Last updated: February 13, 2018
In February the National Park Service is exploring stories and inspiration from leaders and about leadership. From Frederick Douglass (born 200 years ago this month!) to George Washington, César Chávez, Maggie Walker, and others working individually and collaboratively—how do parks and public lands celebrate and help us understand leadership?
Juan Bautista de Anza is one of the great figures of Spanish colonial history of the American Southwest. His greatest accomplishment was organizing and leading the successful expedition that brought the first overland colonists from New Spain to Alta California, where they established the settlement that became San Francisco.
Anza’s abilities included organizational skills, and inspiring confidence in those he led. He recruited and selected colonists, chose soldiers, procured a thousand livestock, and gathered a mountain of supplies for 240 people. He led these people safely on a rugged trip of eight months. Over that entire journey only one traveler died, during childbirth, and other children were born. He befriended indigenous people when he could, and there were no violent conflicts along the way.
Another measure of Anza as a leader is the loyalty he engendered from those he commanded. In 1774, Anza, his soldiers, and their animals were mired in the trackless sands of the eastern California desert. He had to turn back. Anza gathered his soldiers and priests, and explained what lay before them. They rallied to his support, declaring that they “would not flinch”, and saying that if necessary they would complete their duties on foot, walking to Alta California. When Anza departed for the last time from the Alta California colonists, he was uncharacteristically open about his feelings. About the people he was leaving, he wrote: ”I was laden with their sympathy, embraces and wishes for my good luck, along with praise I do not deserve: in gratitude for which and for the affection I had from all of them ever since the time I recruited them”.
Friar Pedro Font was the principal diarist, cartographer, and priest for the Anza expedition to Alta California. He was a keen observer of the events of the journey, physical and social. He had the ability, and disposition, to describe clearly and thoroughly all that he observed, as well as his opinions. His diary reveals that he was often judgmental, sarcastic, petty, and self-righteous. Nonetheless, he was always obedient to his commander. He often disagreed with Anza about matters large and small, and was quick to say so. He sometimes exasperated Anza with his frequent and insistent complaints, to the degree that Anza (according to Font) would avoid him for weeks at a time. In fairness, we must recognize that Font was ill, sometimes seriously, for almost the entire eight months of the expedition, first with malaria and later with scurvy. Even so, when he could rise from his bed he always fulfilled his duties. He may have been cross because he was ill. Many of us are.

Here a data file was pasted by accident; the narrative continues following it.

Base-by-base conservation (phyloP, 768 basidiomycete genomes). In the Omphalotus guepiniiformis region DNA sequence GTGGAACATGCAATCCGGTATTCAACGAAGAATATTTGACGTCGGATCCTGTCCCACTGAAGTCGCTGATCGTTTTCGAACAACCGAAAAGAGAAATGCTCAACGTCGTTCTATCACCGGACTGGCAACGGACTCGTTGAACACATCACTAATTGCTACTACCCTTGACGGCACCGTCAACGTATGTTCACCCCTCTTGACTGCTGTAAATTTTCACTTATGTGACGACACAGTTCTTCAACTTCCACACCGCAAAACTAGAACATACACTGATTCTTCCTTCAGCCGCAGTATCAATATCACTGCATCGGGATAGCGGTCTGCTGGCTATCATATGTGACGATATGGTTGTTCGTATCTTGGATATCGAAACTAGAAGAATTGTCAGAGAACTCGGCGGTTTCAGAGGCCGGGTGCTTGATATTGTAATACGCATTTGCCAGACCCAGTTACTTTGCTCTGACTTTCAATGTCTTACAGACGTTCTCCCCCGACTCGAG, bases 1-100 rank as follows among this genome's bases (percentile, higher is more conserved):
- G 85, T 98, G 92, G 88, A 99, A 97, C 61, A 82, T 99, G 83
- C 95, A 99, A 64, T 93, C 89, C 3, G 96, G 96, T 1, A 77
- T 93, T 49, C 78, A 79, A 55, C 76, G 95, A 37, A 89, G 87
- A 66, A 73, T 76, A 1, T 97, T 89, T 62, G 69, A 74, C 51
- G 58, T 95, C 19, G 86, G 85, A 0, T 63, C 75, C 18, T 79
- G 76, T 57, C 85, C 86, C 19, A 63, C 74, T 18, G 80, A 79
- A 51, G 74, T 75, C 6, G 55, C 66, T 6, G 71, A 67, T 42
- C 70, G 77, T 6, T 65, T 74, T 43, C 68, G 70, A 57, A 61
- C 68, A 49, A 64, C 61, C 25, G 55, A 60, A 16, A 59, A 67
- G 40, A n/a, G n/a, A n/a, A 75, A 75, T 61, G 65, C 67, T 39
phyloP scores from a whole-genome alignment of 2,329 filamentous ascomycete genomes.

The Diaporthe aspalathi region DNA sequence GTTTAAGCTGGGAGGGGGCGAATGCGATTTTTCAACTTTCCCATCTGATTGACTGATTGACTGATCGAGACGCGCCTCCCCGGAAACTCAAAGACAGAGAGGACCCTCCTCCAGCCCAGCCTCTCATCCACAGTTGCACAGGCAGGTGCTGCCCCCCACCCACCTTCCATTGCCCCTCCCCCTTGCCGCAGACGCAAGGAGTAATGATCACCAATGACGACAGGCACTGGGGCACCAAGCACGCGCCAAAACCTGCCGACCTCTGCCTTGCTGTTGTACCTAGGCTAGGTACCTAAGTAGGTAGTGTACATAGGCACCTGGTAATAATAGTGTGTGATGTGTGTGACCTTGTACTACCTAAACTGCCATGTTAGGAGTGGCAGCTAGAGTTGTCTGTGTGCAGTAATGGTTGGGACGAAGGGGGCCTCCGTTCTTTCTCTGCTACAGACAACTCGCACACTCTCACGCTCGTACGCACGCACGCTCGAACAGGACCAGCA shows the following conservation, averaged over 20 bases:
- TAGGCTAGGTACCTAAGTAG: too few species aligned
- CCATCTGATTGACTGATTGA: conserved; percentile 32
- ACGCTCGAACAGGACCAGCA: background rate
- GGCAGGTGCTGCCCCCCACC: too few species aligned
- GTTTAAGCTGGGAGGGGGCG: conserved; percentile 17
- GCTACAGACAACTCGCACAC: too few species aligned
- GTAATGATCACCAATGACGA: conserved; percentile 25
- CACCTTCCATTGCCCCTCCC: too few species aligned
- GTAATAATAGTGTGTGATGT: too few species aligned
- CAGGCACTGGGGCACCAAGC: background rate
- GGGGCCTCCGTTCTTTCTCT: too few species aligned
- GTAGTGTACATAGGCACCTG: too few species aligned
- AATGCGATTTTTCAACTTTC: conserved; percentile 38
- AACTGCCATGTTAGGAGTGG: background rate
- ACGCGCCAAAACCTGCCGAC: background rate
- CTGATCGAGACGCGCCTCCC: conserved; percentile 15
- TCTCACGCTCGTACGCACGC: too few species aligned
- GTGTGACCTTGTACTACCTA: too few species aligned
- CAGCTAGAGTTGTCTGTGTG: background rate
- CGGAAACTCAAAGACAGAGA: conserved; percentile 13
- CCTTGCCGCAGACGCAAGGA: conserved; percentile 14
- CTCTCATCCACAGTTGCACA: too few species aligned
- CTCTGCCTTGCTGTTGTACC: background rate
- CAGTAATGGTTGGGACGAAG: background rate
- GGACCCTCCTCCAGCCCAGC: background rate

Commander Anza was well suited as a leader by experience, ability, and character. Father Font faithfully carried out his multiple duties, and always obeyed Anza, much as he sometimes disagreed with him. Whatever we may think of Font’s judgments and complaints about Anza, the detail and transparency in the diary makes it compelling reading, and good history. We would know far, far less about what really happened on the momentous expedition to Alta California without Font’s remarkable diary.
The Anza Society Inc., is a tax exempt, 501(c)(3) non-profit corporation incorporated under the laws of the State of Arizona.
We celebrate the life and times of Juan Bautista de Anza (1736-1788), Presidial Captain of La Nueva España, explorer, leader of the founders of San Francisco, California, peace maker, and Governor of New Mexico. This included an annual forum to share results of our research.
These activities include Anza’s father, Juan Bautista de Anza, a Basque born in Spain, who emigrated to La Nueva España and became a Presidial Captain. These activities also include the study of 18th century Spanish Colonial History.
Members of the Anza Society facilitate the study, interpretation, commemoration, and preservation of places and artifacts related to both the United States and Mexico.
The Society holds the Annual Juan Bautista de Anza International Conference in either Mexico or the United States of America. The Conference includes presentations of scholarly papers, field trips, and re-enactments of historic people and events.
Learn more about the Anza Society by visiting their webpage, anzasociety.org.